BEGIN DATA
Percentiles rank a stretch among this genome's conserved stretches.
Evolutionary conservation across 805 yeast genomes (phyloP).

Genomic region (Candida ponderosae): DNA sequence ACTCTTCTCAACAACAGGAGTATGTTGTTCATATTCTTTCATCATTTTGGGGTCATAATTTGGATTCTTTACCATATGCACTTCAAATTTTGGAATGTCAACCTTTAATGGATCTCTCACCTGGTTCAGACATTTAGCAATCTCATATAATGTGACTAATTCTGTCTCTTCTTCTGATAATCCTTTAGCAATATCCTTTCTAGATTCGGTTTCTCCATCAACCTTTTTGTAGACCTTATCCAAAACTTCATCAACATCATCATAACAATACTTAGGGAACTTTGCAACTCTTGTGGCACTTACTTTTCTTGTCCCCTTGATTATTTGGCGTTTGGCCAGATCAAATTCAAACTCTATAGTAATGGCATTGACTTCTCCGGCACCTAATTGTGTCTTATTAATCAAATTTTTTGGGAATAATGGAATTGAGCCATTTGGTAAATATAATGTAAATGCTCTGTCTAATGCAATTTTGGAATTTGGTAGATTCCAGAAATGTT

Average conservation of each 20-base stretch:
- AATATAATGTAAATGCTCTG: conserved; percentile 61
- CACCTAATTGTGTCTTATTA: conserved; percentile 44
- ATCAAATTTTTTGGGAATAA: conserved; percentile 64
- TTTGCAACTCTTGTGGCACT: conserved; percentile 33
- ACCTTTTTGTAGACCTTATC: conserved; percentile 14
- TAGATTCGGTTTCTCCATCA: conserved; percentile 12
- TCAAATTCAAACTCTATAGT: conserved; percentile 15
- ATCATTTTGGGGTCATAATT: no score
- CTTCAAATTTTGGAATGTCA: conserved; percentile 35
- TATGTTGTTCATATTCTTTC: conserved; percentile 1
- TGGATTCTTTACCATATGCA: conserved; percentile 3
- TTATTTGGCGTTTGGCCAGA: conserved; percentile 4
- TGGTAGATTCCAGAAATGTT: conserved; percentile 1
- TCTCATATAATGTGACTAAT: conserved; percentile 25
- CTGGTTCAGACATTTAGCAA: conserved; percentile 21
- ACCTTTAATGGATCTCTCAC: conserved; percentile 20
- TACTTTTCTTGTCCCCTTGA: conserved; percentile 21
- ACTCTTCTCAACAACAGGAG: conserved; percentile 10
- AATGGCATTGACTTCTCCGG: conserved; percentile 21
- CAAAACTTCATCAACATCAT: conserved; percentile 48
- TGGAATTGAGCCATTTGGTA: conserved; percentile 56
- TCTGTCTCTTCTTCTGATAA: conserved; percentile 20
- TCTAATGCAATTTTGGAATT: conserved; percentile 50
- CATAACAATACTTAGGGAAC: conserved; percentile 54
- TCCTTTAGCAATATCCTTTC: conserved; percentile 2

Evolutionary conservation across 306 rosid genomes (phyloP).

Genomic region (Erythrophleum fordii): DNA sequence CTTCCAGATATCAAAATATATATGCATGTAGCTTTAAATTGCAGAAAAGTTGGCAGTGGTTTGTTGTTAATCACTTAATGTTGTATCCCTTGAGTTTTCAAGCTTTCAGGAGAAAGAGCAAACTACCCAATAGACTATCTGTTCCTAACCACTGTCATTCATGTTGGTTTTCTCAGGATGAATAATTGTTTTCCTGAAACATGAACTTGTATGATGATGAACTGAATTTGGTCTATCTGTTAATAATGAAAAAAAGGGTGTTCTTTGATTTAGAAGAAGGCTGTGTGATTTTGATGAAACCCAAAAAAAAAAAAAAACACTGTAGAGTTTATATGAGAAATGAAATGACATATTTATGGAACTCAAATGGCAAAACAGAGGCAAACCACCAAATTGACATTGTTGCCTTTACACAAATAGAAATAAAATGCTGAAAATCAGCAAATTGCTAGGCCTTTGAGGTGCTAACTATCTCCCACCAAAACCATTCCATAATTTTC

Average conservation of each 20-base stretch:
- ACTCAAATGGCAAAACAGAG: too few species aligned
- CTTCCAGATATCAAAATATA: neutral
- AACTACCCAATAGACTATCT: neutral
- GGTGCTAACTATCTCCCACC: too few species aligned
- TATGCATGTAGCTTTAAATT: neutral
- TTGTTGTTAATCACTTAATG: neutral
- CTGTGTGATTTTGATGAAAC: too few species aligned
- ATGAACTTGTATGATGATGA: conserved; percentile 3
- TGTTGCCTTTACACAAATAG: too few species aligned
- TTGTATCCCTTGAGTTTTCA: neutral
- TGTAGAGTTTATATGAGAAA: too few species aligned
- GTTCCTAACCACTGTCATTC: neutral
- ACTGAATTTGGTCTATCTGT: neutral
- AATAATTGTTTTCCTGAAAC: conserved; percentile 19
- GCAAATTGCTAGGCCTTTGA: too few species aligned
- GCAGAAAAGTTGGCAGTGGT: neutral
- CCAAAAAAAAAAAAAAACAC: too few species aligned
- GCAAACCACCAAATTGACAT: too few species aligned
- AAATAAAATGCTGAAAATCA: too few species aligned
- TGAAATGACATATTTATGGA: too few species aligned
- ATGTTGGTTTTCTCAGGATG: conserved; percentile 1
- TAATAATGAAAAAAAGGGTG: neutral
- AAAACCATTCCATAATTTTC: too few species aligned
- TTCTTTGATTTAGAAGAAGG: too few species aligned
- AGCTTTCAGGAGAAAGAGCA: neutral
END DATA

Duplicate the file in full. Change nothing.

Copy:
Percentiles rank a stretch among this genome's conserved stretches.
Evolutionary conservation across 805 yeast genomes (phyloP).

Genomic region (Candida ponderosae): DNA sequence ACTCTTCTCAACAACAGGAGTATGTTGTTCATATTCTTTCATCATTTTGGGGTCATAATTTGGATTCTTTACCATATGCACTTCAAATTTTGGAATGTCAACCTTTAATGGATCTCTCACCTGGTTCAGACATTTAGCAATCTCATATAATGTGACTAATTCTGTCTCTTCTTCTGATAATCCTTTAGCAATATCCTTTCTAGATTCGGTTTCTCCATCAACCTTTTTGTAGACCTTATCCAAAACTTCATCAACATCATCATAACAATACTTAGGGAACTTTGCAACTCTTGTGGCACTTACTTTTCTTGTCCCCTTGATTATTTGGCGTTTGGCCAGATCAAATTCAAACTCTATAGTAATGGCATTGACTTCTCCGGCACCTAATTGTGTCTTATTAATCAAATTTTTTGGGAATAATGGAATTGAGCCATTTGGTAAATATAATGTAAATGCTCTGTCTAATGCAATTTTGGAATTTGGTAGATTCCAGAAATGTT

Average conservation of each 20-base stretch:
- AATATAATGTAAATGCTCTG: conserved; percentile 61
- CACCTAATTGTGTCTTATTA: conserved; percentile 44
- ATCAAATTTTTTGGGAATAA: conserved; percentile 64
- TTTGCAACTCTTGTGGCACT: conserved; percentile 33
- ACCTTTTTGTAGACCTTATC: conserved; percentile 14
- TAGATTCGGTTTCTCCATCA: conserved; percentile 12
- TCAAATTCAAACTCTATAGT: conserved; percentile 15
- ATCATTTTGGGGTCATAATT: no score
- CTTCAAATTTTGGAATGTCA: conserved; percentile 35
- TATGTTGTTCATATTCTTTC: conserved; percentile 1
- TGGATTCTTTACCATATGCA: conserved; percentile 3
- TTATTTGGCGTTTGGCCAGA: conserved; percentile 4
- TGGTAGATTCCAGAAATGTT: conserved; percentile 1
- TCTCATATAATGTGACTAAT: conserved; percentile 25
- CTGGTTCAGACATTTAGCAA: conserved; percentile 21
- ACCTTTAATGGATCTCTCAC: conserved; percentile 20
- TACTTTTCTTGTCCCCTTGA: conserved; percentile 21
- ACTCTTCTCAACAACAGGAG: conserved; percentile 10
- AATGGCATTGACTTCTCCGG: conserved; percentile 21
- CAAAACTTCATCAACATCAT: conserved; percentile 48
- TGGAATTGAGCCATTTGGTA: conserved; percentile 56
- TCTGTCTCTTCTTCTGATAA: conserved; percentile 20
- TCTAATGCAATTTTGGAATT: conserved; percentile 50
- CATAACAATACTTAGGGAAC: conserved; percentile 54
- TCCTTTAGCAATATCCTTTC: conserved; percentile 2

Evolutionary conservation across 306 rosid genomes (phyloP).

Genomic region (Erythrophleum fordii): DNA sequence CTTCCAGATATCAAAATATATATGCATGTAGCTTTAAATTGCAGAAAAGTTGGCAGTGGTTTGTTGTTAATCACTTAATGTTGTATCCCTTGAGTTTTCAAGCTTTCAGGAGAAAGAGCAAACTACCCAATAGACTATCTGTTCCTAACCACTGTCATTCATGTTGGTTTTCTCAGGATGAATAATTGTTTTCCTGAAACATGAACTTGTATGATGATGAACTGAATTTGGTCTATCTGTTAATAATGAAAAAAAGGGTGTTCTTTGATTTAGAAGAAGGCTGTGTGATTTTGATGAAACCCAAAAAAAAAAAAAAACACTGTAGAGTTTATATGAGAAATGAAATGACATATTTATGGAACTCAAATGGCAAAACAGAGGCAAACCACCAAATTGACATTGTTGCCTTTACACAAATAGAAATAAAATGCTGAAAATCAGCAAATTGCTAGGCCTTTGAGGTGCTAACTATCTCCCACCAAAACCATTCCATAATTTTC

Average conservation of each 20-base stretch:
- ACTCAAATGGCAAAACAGAG: too few species aligned
- CTTCCAGATATCAAAATATA: neutral
- AACTACCCAATAGACTATCT: neutral
- GGTGCTAACTATCTCCCACC: too few species aligned
- TATGCATGTAGCTTTAAATT: neutral
- TTGTTGTTAATCACTTAATG: neutral
- CTGTGTGATTTTGATGAAAC: too few species aligned
- ATGAACTTGTATGATGATGA: conserved; percentile 3
- TGTTGCCTTTACACAAATAG: too few species aligned
- TTGTATCCCTTGAGTTTTCA: neutral
- TGTAGAGTTTATATGAGAAA: too few species aligned
- GTTCCTAACCACTGTCATTC: neutral
- ACTGAATTTGGTCTATCTGT: neutral
- AATAATTGTTTTCCTGAAAC: conserved; percentile 19
- GCAAATTGCTAGGCCTTTGA: too few species aligned
- GCAGAAAAGTTGGCAGTGGT: neutral
- CCAAAAAAAAAAAAAAACAC: too few species aligned
- GCAAACCACCAAATTGACAT: too few species aligned
- AAATAAAATGCTGAAAATCA: too few species aligned
- TGAAATGACATATTTATGGA: too few species aligned
- ATGTTGGTTTTCTCAGGATG: conserved; percentile 1
- TAATAATGAAAAAAAGGGTG: neutral
- AAAACCATTCCATAATTTTC: too few species aligned
- TTCTTTGATTTAGAAGAAGG: too few species aligned
- AGCTTTCAGGAGAAAGAGCA: neutral